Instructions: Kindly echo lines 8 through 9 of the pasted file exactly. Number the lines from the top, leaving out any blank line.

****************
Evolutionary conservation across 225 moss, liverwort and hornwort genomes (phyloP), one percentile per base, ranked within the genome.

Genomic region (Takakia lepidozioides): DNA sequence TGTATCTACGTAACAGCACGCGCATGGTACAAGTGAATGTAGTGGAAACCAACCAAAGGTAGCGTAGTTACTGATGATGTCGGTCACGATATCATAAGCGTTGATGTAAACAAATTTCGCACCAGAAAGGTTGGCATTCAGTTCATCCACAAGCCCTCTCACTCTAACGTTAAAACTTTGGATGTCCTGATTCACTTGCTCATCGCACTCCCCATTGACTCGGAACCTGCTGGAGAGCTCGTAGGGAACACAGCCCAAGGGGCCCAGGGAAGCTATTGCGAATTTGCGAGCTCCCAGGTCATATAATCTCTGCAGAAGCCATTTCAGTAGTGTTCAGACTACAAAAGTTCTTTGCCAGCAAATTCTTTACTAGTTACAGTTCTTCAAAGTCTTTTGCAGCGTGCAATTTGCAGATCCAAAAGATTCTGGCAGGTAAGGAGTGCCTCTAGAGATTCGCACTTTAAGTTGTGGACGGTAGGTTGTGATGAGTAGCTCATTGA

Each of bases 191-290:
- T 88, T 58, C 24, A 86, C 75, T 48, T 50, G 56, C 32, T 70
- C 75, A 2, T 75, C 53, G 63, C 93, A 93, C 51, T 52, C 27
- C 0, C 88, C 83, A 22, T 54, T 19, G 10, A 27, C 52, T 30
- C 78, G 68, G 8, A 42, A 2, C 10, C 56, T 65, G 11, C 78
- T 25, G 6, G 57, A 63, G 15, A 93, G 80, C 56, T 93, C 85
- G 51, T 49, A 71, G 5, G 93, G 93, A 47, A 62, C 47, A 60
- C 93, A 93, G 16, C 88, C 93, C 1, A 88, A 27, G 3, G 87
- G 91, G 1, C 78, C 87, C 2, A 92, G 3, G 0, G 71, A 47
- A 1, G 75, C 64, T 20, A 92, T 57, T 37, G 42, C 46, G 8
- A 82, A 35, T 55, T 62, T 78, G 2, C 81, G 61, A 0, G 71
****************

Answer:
- T 25, G 6, G 57, A 63, G 15, A 93, G 80, C 56, T 93, C 85
- G 51, T 49, A 71, G 5, G 93, G 93, A 47, A 62, C 47, A 60